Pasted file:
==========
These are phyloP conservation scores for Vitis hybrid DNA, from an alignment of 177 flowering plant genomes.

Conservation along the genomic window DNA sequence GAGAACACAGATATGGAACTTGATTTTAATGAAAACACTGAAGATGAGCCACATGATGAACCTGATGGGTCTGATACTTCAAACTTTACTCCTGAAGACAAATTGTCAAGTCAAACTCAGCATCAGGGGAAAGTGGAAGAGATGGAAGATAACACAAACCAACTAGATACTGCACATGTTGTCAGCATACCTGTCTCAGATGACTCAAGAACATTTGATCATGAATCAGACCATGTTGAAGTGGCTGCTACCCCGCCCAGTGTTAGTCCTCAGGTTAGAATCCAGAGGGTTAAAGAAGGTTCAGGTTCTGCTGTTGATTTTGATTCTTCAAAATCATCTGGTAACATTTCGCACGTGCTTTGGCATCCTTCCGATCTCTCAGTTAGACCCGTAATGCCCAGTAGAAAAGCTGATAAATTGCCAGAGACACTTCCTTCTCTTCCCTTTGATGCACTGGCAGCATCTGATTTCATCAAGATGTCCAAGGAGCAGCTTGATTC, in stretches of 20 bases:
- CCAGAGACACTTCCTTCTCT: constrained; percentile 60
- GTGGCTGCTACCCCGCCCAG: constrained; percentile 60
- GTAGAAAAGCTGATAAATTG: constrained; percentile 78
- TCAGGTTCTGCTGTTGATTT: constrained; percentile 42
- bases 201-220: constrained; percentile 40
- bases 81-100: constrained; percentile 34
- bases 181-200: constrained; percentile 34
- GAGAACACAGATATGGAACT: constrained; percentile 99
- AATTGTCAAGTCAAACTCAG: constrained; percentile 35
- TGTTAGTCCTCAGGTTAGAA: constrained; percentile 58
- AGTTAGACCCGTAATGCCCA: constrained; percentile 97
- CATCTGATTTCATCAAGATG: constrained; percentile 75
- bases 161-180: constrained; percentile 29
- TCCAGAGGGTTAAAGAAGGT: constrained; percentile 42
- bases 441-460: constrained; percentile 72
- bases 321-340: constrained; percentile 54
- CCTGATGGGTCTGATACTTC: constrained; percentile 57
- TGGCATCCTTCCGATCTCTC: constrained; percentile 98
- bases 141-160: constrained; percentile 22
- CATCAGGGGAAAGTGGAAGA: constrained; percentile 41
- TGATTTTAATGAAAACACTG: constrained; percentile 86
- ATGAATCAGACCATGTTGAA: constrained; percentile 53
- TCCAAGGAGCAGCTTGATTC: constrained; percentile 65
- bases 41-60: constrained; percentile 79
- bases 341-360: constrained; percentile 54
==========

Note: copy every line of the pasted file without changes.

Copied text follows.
These are phyloP conservation scores for Vitis hybrid DNA, from an alignment of 177 flowering plant genomes.

Conservation along the genomic window DNA sequence GAGAACACAGATATGGAACTTGATTTTAATGAAAACACTGAAGATGAGCCACATGATGAACCTGATGGGTCTGATACTTCAAACTTTACTCCTGAAGACAAATTGTCAAGTCAAACTCAGCATCAGGGGAAAGTGGAAGAGATGGAAGATAACACAAACCAACTAGATACTGCACATGTTGTCAGCATACCTGTCTCAGATGACTCAAGAACATTTGATCATGAATCAGACCATGTTGAAGTGGCTGCTACCCCGCCCAGTGTTAGTCCTCAGGTTAGAATCCAGAGGGTTAAAGAAGGTTCAGGTTCTGCTGTTGATTTTGATTCTTCAAAATCATCTGGTAACATTTCGCACGTGCTTTGGCATCCTTCCGATCTCTCAGTTAGACCCGTAATGCCCAGTAGAAAAGCTGATAAATTGCCAGAGACACTTCCTTCTCTTCCCTTTGATGCACTGGCAGCATCTGATTTCATCAAGATGTCCAAGGAGCAGCTTGATTC, in stretches of 20 bases:
- CCAGAGACACTTCCTTCTCT: constrained; percentile 60
- GTGGCTGCTACCCCGCCCAG: constrained; percentile 60
- GTAGAAAAGCTGATAAATTG: constrained; percentile 78
- TCAGGTTCTGCTGTTGATTT: constrained; percentile 42
- bases 201-220: constrained; percentile 40
- bases 81-100: constrained; percentile 34
- bases 181-200: constrained; percentile 34
- GAGAACACAGATATGGAACT: constrained; percentile 99
- AATTGTCAAGTCAAACTCAG: constrained; percentile 35
- TGTTAGTCCTCAGGTTAGAA: constrained; percentile 58
- AGTTAGACCCGTAATGCCCA: constrained; percentile 97
- CATCTGATTTCATCAAGATG: constrained; percentile 75
- bases 161-180: constrained; percentile 29
- TCCAGAGGGTTAAAGAAGGT: constrained; percentile 42
- bases 441-460: constrained; percentile 72
- bases 321-340: constrained; percentile 54
- CCTGATGGGTCTGATACTTC: constrained; percentile 57
- TGGCATCCTTCCGATCTCTC: constrained; percentile 98
- bases 141-160: constrained; percentile 22
- CATCAGGGGAAAGTGGAAGA: constrained; percentile 41
- TGATTTTAATGAAAACACTG: constrained; percentile 86
- ATGAATCAGACCATGTTGAA: constrained; percentile 53
- TCCAAGGAGCAGCTTGATTC: constrained; percentile 65
- bases 41-60: constrained; percentile 79
- bases 341-360: constrained; percentile 54